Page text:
A National Risk Center: Does It Lower The Danger?

By Dr. Gene H. McCall
Monday, November 12th, 2018 @ 7:14PM

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The Department of Homeland Security (DHS) announced on September 1, 2018, that it has created a National Risk Management Center to address strategic risks to the nation’s infrastructure. Earlier this month, DHS Secretary Kirstjen Nielsen said the use of the global positioning system, or GPS, will be one of the first “systemic risks” to be addressed by the new Center.

A Center is a nice perching place for bureaucrats.  It generates promotions, salaries, positions, authority, and status of government employees. It also provides them with a place where they can meet with colleagues in a pleasant environment to discuss high-sounding if vague and undefined terms such as risk and strategic.  The definition of those terms fit the description of Justice Potter Stewart’s description of pornography.  He could not define it, but he would know it when he saw it.

Another important-sounding term mentioned in connection with this Center was ‘public-private partnership.’. Partnerships of this type seldom work, because the businesses involved usually feel that the government is prying too far into their business, and the government feels that the businesses are holding back information. Both are right.

In actuality, though, the GPS may be the most successful public-private partnership the U. S. government has ever created.

The government supplies the information source, and the private sector provides the devices to use the information.

The private sector is, certainly, far larger than that of the government, and the investment return produces tax revenue and a higher GDP.

The government, also, has benefited from the receiver technology developed in the private sector.   Of course, the Center bureaucrats will ignore this fact. Instead, they will concentrate on reducing the immediate costs of the GPS that are borne by the government, thus slowing the private sector’s ability to innovate.

I would argue that positioning, navigation, and timing capabilities are so important to the nation that the government has an obligation to supply the capability. Certainly, the justification is stronger than that for supplying military aircraft, or tanks.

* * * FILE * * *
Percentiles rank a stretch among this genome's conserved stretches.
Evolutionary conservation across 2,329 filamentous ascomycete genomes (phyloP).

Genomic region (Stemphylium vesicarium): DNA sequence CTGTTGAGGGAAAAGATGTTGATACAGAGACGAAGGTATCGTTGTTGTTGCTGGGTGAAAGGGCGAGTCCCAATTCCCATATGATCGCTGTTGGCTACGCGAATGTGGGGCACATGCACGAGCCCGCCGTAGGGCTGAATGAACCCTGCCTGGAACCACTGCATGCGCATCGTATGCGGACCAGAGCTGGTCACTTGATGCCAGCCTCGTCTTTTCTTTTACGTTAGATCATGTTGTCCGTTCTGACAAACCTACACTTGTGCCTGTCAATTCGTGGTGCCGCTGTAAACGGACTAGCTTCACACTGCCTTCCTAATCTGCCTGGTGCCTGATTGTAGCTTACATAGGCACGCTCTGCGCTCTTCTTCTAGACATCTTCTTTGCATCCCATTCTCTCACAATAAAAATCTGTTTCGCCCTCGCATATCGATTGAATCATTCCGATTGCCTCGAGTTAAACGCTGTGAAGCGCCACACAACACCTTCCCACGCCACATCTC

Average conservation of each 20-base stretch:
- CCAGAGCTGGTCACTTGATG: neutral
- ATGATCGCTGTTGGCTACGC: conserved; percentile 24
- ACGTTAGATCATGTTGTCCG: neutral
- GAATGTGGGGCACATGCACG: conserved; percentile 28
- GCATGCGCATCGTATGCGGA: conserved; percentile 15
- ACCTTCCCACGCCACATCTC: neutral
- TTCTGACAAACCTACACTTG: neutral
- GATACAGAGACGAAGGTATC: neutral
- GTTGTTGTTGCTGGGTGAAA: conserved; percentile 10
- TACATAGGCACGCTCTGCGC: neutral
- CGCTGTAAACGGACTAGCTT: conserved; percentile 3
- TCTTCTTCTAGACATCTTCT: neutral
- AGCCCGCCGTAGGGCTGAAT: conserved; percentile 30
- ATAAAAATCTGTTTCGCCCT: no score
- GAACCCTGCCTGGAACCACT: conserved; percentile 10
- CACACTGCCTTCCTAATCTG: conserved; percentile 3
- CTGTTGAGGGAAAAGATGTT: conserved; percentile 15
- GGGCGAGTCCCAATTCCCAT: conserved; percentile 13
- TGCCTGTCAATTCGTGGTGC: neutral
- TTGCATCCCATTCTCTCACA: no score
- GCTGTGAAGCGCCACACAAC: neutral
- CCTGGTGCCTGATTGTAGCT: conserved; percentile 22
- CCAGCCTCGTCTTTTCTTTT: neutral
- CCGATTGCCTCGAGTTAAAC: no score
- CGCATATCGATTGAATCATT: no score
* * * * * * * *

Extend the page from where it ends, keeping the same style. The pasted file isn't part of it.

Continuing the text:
A more serious shortcoming of the Center is reflected in the statement of James Platt, director of DHS’s PNT Program Management Office when describing the Center’s focus on the GPS:

“We can’t back up GPS for everything. If we could — if we could field a system that matched GPS in every aspect and we could do it on a budget that’s less, then why would we need GPS? The answer’s pretty simple; we can’t do that. We have to find ways of identifying what’s critical, making sure there are security and resiliency in those critical systems.”

This statement is very disturbing.  Independent of the near impossibility of proving a negative, the statement indicates that the DHS is not looking for a replacement.   Why indeed would one want to “field a system that matched GPS in every aspect”?  Because GPS is a 40-year-old technology that is showing its age.  Improvements in system performance have nearly reached the limits of the possible. Additions to the system, such as the GPS III satellites, are making rather trivial changes that are being hyped as significant to justify their outrageous costs.

Well, Mr. Platt, the truth is that it is possible to generate a system that does not reproduce the GPS in every detail, but, rather, one that produces more accurate information, is nearly invulnerable to jamming and spoofing, and is less expensive than the GPS.

If the Center is not looking for such a system and has stopped the search for such a system throughout the world, then the nation is in more danger as the result of having the Center.

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* Dr. Gene H. McCall is an Affiliate Research Professor, Desert Research Institute, Reno Nevada. He completed an assignment as the Chief Scientist with Air Force Space Command at Peterson Air Force Base, Colo. Dr. McCall’s areas of expertise are: Lasers, laser-matter interactions, non-linear optics, nuclear weapon science and technology, Plasma physics, Z-pinch physics. explosive modeling and applications, positioning and timing systems, satellite navigation, aircraft navigation and landing systems, weapon systems. He has now retired from Los Alamos National Laboratory as a Laboratory Fellow and can be reached at [email protected]

 

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